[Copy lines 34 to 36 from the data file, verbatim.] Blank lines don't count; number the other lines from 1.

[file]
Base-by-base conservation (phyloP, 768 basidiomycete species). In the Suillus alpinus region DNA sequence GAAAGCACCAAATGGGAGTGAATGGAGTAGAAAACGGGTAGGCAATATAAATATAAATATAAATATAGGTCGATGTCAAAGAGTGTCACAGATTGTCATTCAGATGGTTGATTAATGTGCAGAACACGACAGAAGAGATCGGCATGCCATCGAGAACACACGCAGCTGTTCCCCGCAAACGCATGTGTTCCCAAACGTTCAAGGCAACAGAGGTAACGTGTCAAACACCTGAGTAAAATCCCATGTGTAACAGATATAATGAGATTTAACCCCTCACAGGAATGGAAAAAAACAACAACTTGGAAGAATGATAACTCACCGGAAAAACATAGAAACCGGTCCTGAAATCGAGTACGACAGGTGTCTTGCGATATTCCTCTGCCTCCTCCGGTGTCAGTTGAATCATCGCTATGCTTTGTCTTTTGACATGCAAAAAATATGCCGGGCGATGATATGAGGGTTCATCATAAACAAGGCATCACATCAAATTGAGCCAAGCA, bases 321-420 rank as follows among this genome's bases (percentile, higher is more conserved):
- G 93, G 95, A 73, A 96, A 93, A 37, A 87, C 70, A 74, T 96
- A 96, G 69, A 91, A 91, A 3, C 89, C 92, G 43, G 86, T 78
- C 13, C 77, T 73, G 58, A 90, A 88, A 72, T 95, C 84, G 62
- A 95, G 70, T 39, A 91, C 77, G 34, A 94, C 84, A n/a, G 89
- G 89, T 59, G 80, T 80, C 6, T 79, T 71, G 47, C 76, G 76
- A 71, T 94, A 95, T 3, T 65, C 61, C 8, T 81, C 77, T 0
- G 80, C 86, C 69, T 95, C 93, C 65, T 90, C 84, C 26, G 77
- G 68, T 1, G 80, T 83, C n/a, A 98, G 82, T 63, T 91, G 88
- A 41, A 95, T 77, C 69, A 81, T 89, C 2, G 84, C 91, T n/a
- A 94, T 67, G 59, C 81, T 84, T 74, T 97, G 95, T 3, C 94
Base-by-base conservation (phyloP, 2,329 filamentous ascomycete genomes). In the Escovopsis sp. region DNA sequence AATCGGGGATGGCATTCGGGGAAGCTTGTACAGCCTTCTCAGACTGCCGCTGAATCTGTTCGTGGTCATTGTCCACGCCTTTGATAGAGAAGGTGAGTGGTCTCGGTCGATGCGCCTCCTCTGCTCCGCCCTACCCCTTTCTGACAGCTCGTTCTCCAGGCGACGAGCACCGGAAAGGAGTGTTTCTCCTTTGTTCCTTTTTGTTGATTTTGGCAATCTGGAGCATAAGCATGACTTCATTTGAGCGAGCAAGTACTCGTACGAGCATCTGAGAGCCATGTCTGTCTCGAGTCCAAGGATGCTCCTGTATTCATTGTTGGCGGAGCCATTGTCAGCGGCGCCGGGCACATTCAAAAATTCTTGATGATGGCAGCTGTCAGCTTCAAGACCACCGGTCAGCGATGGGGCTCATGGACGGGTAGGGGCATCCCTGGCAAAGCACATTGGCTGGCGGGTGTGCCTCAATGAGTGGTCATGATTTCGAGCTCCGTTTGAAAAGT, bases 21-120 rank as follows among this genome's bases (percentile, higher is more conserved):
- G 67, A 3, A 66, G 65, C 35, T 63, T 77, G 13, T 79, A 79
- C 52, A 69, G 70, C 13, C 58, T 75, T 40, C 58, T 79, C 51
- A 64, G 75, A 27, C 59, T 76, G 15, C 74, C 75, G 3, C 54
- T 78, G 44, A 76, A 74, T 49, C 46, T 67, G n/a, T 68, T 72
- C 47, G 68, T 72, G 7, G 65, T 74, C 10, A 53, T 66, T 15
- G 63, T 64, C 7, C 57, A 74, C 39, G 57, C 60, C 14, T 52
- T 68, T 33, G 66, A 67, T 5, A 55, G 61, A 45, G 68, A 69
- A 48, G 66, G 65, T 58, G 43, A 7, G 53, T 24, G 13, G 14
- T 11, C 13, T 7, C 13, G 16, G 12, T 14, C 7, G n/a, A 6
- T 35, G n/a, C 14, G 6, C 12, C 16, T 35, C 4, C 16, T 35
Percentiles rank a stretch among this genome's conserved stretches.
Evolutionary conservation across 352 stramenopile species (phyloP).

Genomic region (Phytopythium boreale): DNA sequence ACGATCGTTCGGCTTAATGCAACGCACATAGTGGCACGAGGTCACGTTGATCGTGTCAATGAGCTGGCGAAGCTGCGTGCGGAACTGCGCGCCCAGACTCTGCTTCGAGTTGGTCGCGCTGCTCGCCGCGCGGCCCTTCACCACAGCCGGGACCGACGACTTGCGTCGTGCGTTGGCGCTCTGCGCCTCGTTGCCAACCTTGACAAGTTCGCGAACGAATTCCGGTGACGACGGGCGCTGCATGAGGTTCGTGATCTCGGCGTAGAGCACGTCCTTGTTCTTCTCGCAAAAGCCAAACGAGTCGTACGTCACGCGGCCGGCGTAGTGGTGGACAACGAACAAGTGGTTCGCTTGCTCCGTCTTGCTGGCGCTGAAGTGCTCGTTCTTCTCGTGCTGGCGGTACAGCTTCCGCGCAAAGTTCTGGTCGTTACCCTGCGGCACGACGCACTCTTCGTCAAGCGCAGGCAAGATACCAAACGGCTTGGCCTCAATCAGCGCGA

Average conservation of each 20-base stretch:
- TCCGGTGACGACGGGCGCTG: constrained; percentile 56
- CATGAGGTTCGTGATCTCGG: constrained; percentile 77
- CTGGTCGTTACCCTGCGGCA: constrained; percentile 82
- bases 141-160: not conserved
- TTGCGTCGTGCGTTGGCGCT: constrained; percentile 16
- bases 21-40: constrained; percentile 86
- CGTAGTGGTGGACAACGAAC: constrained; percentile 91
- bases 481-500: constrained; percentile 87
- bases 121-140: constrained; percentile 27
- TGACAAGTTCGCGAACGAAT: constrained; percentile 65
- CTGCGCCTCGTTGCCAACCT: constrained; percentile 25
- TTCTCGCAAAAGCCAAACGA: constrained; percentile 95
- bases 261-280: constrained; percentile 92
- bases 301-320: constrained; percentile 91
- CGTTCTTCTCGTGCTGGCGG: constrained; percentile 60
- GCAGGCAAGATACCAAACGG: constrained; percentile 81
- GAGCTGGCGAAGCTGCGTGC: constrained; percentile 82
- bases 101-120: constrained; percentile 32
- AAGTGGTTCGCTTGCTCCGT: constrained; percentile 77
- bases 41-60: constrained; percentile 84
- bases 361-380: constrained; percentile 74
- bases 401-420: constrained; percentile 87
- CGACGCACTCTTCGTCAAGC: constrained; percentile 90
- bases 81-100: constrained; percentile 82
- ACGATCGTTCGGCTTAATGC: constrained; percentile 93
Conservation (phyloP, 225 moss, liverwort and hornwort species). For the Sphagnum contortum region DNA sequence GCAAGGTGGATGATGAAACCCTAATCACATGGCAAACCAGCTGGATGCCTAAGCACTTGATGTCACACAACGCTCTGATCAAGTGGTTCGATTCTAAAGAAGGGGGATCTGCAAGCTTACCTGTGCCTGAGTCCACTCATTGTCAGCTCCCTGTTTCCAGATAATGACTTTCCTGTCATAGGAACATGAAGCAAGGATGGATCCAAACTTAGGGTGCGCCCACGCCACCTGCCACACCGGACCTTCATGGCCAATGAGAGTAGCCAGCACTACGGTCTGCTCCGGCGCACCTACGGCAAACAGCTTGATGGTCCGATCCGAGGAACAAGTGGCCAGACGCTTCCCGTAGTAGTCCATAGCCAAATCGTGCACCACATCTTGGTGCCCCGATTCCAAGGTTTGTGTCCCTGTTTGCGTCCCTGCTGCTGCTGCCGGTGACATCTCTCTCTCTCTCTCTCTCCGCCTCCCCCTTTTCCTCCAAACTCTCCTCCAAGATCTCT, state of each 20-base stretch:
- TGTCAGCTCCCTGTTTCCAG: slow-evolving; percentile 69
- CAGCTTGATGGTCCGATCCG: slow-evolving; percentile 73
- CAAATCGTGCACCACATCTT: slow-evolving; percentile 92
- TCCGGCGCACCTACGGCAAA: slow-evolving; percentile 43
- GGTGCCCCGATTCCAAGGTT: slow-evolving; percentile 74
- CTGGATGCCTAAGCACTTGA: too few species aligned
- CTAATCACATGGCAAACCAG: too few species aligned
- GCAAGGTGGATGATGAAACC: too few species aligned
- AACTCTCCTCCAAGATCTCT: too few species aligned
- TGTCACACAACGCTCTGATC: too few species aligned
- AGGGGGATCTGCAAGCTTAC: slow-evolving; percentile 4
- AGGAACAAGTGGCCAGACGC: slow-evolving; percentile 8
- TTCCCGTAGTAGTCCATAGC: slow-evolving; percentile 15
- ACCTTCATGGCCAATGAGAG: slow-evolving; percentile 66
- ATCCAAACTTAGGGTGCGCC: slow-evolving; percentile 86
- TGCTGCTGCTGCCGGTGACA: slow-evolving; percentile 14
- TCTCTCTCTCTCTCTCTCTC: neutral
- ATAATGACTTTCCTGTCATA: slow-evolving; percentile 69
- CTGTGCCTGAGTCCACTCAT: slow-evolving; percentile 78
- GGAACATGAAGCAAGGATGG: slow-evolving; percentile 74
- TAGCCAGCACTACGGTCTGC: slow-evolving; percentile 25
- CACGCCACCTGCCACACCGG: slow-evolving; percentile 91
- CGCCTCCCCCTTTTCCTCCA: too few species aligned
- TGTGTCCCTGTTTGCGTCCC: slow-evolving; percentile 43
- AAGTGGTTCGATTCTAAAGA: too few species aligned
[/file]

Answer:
- bases 481-500: constrained; percentile 87
- bases 121-140: constrained; percentile 27
- TGACAAGTTCGCGAACGAAT: constrained; percentile 65